So I live mostly in one room of my house. A neighbor’s maple fills the view from a high window. I watch the rains come, the buds unfurl, the red and gold leaves turn to brown and fall, branches thrash about in the winter wind.
Somewhere in there I meet God, whatever that means. It’s like a kaleidoscope, or those Russian nesting dolls. I am in my room, God is inside me, God is outside me, remarkably like sex.
Over time, the insideness changes me. I begin to reach outside and draw others in, if not to my house then to my friendship. Maybe this is what everyone else does. I don’t know. I do know that the people I draw in, they have the haunted look of being outside too much for too long.
I wonder if Julian the mystic saw her calling the same way. Julian was sealed into one room on the side of a Norwich church. There she lived in her cell, and her cell taught her everything. She met God, whatever that means, through the window with a view of the church’s altar. At another window, which looked outside, people came to her for counsel and comfort. She took what she drew in from the altar, from her one and only room, and gave it to them.
Richard Rohr wrote this about hermits: they “go apart to find a way to experience their truth in a healing, transformative way for others. They look like they are alone, but exactly the opposite is the case.”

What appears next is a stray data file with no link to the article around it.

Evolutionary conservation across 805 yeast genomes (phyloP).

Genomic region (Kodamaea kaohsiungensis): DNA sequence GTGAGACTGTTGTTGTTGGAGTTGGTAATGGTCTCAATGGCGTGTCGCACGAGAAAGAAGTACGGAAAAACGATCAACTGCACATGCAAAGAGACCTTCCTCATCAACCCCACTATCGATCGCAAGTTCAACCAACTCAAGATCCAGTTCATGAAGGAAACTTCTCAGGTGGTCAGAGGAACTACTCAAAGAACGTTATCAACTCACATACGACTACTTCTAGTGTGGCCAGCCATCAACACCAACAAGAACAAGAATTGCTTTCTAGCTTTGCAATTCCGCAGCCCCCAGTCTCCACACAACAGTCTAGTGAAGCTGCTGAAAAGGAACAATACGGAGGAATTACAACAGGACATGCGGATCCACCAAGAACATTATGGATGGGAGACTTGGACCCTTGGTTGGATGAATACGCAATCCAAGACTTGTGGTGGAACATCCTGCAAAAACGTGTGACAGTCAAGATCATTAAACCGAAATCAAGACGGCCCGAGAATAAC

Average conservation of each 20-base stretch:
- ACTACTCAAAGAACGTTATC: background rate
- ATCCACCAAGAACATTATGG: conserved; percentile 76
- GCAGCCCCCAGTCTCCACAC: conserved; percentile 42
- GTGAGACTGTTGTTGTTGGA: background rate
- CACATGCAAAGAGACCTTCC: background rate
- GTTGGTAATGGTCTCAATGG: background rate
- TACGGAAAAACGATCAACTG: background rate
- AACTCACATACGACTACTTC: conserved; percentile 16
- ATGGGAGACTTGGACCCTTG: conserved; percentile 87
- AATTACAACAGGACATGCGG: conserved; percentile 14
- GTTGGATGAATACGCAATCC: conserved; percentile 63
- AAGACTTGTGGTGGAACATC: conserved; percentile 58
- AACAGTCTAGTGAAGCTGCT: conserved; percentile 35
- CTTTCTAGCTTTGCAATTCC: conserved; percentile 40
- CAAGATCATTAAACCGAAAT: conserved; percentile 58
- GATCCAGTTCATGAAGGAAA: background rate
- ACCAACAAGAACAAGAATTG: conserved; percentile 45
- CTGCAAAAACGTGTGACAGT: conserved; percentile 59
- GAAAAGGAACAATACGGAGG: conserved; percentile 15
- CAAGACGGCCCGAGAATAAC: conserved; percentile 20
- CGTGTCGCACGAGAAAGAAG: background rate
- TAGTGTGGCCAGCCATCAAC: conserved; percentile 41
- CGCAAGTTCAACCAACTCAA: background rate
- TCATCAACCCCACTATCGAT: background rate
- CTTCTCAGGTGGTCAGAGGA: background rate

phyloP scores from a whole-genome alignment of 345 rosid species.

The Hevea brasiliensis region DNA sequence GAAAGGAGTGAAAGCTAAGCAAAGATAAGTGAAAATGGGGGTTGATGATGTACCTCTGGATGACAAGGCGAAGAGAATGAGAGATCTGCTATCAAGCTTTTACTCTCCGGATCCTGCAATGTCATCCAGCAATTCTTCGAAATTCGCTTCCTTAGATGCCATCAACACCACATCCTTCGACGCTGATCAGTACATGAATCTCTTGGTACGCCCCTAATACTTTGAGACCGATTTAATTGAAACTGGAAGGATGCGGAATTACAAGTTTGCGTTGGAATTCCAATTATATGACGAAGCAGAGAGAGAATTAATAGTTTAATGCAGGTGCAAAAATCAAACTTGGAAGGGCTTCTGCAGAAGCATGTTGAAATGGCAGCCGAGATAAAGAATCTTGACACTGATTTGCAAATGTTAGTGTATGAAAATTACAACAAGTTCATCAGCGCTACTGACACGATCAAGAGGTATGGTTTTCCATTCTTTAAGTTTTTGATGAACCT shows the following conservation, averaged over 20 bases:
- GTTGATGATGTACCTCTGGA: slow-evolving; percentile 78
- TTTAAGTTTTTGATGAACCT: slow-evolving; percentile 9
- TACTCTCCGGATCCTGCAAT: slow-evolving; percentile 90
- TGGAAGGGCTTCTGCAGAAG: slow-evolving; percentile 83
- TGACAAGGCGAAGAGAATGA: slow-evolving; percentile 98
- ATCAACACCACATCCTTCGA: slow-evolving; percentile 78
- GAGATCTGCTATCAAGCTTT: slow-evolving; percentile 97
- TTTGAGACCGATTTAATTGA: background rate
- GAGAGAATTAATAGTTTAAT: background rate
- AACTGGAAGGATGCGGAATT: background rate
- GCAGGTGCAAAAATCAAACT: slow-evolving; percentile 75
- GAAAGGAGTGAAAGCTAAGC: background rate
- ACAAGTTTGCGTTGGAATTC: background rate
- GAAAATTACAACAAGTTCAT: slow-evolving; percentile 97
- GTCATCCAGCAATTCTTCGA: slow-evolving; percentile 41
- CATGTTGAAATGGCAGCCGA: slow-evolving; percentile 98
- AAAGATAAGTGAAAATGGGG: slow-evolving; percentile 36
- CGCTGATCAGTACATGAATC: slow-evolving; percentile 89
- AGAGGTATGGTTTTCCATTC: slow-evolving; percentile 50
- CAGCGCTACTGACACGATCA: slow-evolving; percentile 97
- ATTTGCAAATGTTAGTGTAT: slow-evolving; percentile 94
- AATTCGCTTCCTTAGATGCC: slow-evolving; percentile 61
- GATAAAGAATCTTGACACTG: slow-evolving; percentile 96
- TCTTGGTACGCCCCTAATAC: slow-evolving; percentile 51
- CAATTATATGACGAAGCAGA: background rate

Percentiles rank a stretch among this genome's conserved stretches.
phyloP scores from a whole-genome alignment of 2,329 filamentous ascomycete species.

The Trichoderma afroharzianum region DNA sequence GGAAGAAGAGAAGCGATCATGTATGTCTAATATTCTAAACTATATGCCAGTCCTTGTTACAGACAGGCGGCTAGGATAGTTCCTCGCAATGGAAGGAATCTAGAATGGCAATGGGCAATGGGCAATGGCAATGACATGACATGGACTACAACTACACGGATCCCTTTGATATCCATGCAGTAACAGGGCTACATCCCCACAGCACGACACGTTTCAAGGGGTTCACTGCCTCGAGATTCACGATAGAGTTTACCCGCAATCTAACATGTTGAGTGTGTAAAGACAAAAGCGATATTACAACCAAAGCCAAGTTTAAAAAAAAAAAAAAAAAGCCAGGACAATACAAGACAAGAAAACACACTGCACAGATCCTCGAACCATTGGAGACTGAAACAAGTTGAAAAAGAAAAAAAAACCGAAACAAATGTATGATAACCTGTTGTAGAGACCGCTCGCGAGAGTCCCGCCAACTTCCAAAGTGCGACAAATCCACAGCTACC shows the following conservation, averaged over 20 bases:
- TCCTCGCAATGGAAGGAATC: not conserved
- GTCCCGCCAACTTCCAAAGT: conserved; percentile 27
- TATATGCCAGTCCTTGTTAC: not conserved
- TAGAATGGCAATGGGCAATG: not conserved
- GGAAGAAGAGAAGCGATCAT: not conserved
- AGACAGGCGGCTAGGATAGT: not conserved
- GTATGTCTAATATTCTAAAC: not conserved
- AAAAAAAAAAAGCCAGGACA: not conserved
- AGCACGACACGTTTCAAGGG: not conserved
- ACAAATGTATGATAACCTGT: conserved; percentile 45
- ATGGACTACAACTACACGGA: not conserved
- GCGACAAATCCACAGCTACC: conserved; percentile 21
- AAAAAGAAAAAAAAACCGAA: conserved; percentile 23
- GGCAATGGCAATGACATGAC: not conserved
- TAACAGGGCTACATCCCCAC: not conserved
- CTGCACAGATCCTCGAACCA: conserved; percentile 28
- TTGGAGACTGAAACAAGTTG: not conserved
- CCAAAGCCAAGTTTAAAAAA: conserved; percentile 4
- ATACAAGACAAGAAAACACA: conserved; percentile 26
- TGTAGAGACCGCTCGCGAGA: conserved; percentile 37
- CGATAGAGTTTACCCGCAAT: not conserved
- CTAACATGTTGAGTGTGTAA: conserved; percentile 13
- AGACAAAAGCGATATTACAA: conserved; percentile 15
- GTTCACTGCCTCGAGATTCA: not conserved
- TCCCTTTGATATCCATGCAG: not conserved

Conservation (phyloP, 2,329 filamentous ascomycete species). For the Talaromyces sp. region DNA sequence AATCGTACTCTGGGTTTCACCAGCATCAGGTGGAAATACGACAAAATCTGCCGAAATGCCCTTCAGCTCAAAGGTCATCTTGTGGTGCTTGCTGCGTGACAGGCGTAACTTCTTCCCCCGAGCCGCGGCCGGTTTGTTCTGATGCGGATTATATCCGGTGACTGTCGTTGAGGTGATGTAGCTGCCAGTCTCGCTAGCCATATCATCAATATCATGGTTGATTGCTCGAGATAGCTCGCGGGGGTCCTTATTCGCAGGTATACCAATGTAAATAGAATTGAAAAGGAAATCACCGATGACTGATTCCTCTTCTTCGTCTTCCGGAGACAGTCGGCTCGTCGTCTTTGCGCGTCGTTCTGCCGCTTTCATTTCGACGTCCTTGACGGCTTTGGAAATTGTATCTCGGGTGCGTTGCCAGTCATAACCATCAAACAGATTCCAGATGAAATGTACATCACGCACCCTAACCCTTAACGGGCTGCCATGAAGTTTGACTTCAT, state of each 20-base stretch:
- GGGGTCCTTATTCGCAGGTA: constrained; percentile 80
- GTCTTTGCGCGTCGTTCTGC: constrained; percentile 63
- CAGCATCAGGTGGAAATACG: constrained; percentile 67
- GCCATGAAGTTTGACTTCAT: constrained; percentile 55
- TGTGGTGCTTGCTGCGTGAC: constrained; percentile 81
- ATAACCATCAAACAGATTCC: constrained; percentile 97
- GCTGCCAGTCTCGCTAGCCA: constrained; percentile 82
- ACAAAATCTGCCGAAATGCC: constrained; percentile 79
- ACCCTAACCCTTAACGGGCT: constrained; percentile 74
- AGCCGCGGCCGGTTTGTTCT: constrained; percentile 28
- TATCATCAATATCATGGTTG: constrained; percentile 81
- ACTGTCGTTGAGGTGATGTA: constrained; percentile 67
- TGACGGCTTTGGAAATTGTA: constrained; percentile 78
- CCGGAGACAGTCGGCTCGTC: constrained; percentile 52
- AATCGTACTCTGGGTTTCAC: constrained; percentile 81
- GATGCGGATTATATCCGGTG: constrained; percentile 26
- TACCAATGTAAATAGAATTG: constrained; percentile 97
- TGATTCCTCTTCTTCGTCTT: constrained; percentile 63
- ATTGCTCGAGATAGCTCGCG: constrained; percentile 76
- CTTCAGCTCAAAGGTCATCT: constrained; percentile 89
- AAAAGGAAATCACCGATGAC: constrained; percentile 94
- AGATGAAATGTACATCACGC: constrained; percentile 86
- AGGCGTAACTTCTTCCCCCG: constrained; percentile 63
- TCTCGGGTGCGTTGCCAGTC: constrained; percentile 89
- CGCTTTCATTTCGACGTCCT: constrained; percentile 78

Or: they look like they’re outside, when actually they’re inside reaching outside.
Maybe this is what I’ve always been, and I did not know it.
* * *
That would make a great ending, wouldn’t it? I could wrap up this essay on a happy note and be perfectly content. But my meetings with God, whatever they are, keep pushing.
They introduce me to Manjusri. Manjusri is a bodhisattva, those wonderful beings in Buddhism who can enter nirvana but choose to remain “behind” to help the rest of us. He shows up in a Zen koan and messes with my inside/outside:
One day as Manjusri stood outside the gate, the Buddha called to him, “Manjusri, Manjusri, why do you not enter?”
Manjusri replied, “I do not see myself as outside. Why enter?”
I have left the outside after decades trekking its wastes and drinking from its springs. I have settled on inside-reaching-outside as a home for my heart. Now comes this koan that questions whether there is inside or outside at all.
I do not know what to do with this. I do know it is important and, strangely, comforting. It removes the need for distinction. By doing so it puts me at rest.
But of course there is no last. Just next. Always, always next. I take a deep breath and hold it, like a diver on the edge of an impossibly high springboard, poised for the next time when, prompted by that obscure divine push, I plunge deeper in—if in is the word—than I have ever been.
John Backman: As a spiritual director and monastic associate, John Backman writes mostly about contemplative spirituality and its relevance for today’s deepest issues. This includes a book (Why Can’t We Talk? Christian Wisdom on Dialogue as a Habit of the Heart) and articles in such places as Spirituality & Health.